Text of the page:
And before I get called a blind fanboi: There are still a handful of silicon errors, which is annoying, but nothing that’s really an issue (for me, at least). Also, the number of timer interrupts (and the interrupt priority system) have severely degraded my coding skills. Instead of making a nice scheduler that uses one timer, I can give half of my periodic bits of code their own timer interrupt. The chip I primarily use (Atxmega256A3) has 4 X 16 bit timers with 4 compare/capture interrupts each, and 3 X 16 bit timers with 2 compare/capture interrupts.

  15. @Taylor Alexander

    I foresee a mass exodus to ARM devices in the near future.

    The cost of the cortex parts has gotten so low that it is crazy to pay more than 4 dollars for an AVR in single quantity.

    The other thing I’ve noticed is that the PIC18 series has gotten way cheaper than the AVR on the whole. The only thing preventing that from taking off is the lack of a decent free compiler.

  16. I have a few xmegas running a project called openservo on them. While the chip is fairly fast, the silicon bugs in several modules just drove me away.
    Eventually, just before I gave up on them, i tried to get quotes for pcb assembly… And to my horror found they are extremely hard to get in quantity

  17. FYI, the server’s back up and running… bad timing getting this article posted today (internet trouble on one end and a slow backup server on the other), but that’s really no excuse. Thanks for the comments all.

  18. I’m seconding the programming issue. I ran face-first into this problem when trying to program an XMega with the AVR Dragon. The AVR XMega supports both PDI and JTAG programming, but the JTAGEN fuse bit must be cleared (it is set by default). While the Dragon (supposedly) supports PDI on certain chips, it does not support PDI with the XMega I was using (even though it was listed as being supported on Atmel’s website). I ended up having to buy a second programmer to set the fuse bit so that I could use the first programmer. Time and money wasted.

    They really aren’t worth the trouble, in my opinion.

  19. @r_d

    “Oh, and there are _two separate_ datasheets for the XMega, each with information the other does not have.”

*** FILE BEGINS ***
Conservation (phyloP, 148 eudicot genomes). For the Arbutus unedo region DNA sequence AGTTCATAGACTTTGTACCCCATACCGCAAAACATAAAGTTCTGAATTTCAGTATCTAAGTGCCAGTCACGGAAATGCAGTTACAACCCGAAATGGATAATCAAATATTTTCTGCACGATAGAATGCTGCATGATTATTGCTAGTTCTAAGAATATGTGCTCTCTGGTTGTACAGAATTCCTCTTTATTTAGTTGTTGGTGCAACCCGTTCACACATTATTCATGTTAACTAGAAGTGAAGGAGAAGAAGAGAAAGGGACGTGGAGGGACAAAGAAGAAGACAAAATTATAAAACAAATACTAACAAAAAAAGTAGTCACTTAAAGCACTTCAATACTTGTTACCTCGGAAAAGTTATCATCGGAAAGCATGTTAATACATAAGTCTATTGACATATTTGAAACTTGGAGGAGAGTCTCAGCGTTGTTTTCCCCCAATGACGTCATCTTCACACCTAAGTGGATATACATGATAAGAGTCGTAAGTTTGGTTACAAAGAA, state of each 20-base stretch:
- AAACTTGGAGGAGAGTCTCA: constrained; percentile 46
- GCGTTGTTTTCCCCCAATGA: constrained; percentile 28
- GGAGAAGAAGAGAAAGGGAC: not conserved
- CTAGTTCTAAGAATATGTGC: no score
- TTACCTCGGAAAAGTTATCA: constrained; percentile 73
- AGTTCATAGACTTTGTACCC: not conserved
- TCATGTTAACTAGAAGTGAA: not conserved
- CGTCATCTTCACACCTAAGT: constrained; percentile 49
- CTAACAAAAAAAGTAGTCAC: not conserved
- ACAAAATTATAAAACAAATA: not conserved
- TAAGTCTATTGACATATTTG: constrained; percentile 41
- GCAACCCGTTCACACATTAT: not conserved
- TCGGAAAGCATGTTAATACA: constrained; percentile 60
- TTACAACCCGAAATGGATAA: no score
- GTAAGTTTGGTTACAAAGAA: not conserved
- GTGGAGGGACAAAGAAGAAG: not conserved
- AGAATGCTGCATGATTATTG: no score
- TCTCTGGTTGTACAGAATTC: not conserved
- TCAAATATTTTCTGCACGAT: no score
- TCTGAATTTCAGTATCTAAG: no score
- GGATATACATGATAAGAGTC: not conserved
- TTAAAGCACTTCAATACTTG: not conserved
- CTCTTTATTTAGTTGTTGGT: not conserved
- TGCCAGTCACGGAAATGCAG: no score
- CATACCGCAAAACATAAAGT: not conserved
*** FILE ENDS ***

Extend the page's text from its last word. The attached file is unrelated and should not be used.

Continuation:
This is technically true, but not really an issue. The device family datasheet contains everything you need to know about, say, the XMEGA A family. All the registers, programming, etc… The device specific datasheet tells you which peripherals a specific chip has, the pin assignments, and the errata for the chip.

    Once you’ve completed your board layout, the device specific datasheet shouldn’t really need to be looked at again. The point of separating the datasheets is because code for the chips is extremely modular. To port code from one chip in the A family to another, all you need to do is change the device in the makefile, and reassign hardware peripherals if the new xmega doesn’t have that instance of the peripheral. Properly written XMEGA code will only require that a *single line* be change which peripheral is used by your code.

  20. I won’t even go near an Xmega until the errata in the data sheet is down to less than one page. :3

    If Atmel can work out the supply and QC issues, AND get the ridiculous amount of errata down to two or three things WITH work-arounds, I might give them a go. The ADC problems were definitely a deal-breaker for me.

    From my perspective, what’s the motivation for me to switch to a buggy-as-hell yet theoretically-bad-ass new uC, when there are ARMs and regular ATmegas (the ATmega32U4 for instance, which I love) available? All with great ‘biospheres’ of support, IDEs, libraries, and such?

    I know, all of this has been mentioned, but I’d rather stand and be counted. Does anyone else think Atmel is starting to trip over its own feet?

    1. I’ve just given up on Atxmegas. The documentation for the ‘D’ series is awful (they cannot even cut and paste properly from the the A series manuals). Too many features don’t work. Great shame that the folks at Atmel do not sort their act out – could have been a very classy family.

  21. OK – I will look into an AVR ISP mk II – thought I would note they should update the dragon. At the time I was experimenting with them about a year ago, this was NOT an option.

    JTAG would work, but if the fuse bit has it disabled, you need a PDI mode programmer to enable it so it doesn’t help.

  22. The AVR Dragon works very well on all of my projects whether XMega or not. You don’t have to buy the AVR/ISP. The main strength of XMega for me is the amount of I/O. One of my projects uses four independent SPIs. The other AVRs would have involved a lot of bit bashing and might not have been fast enough.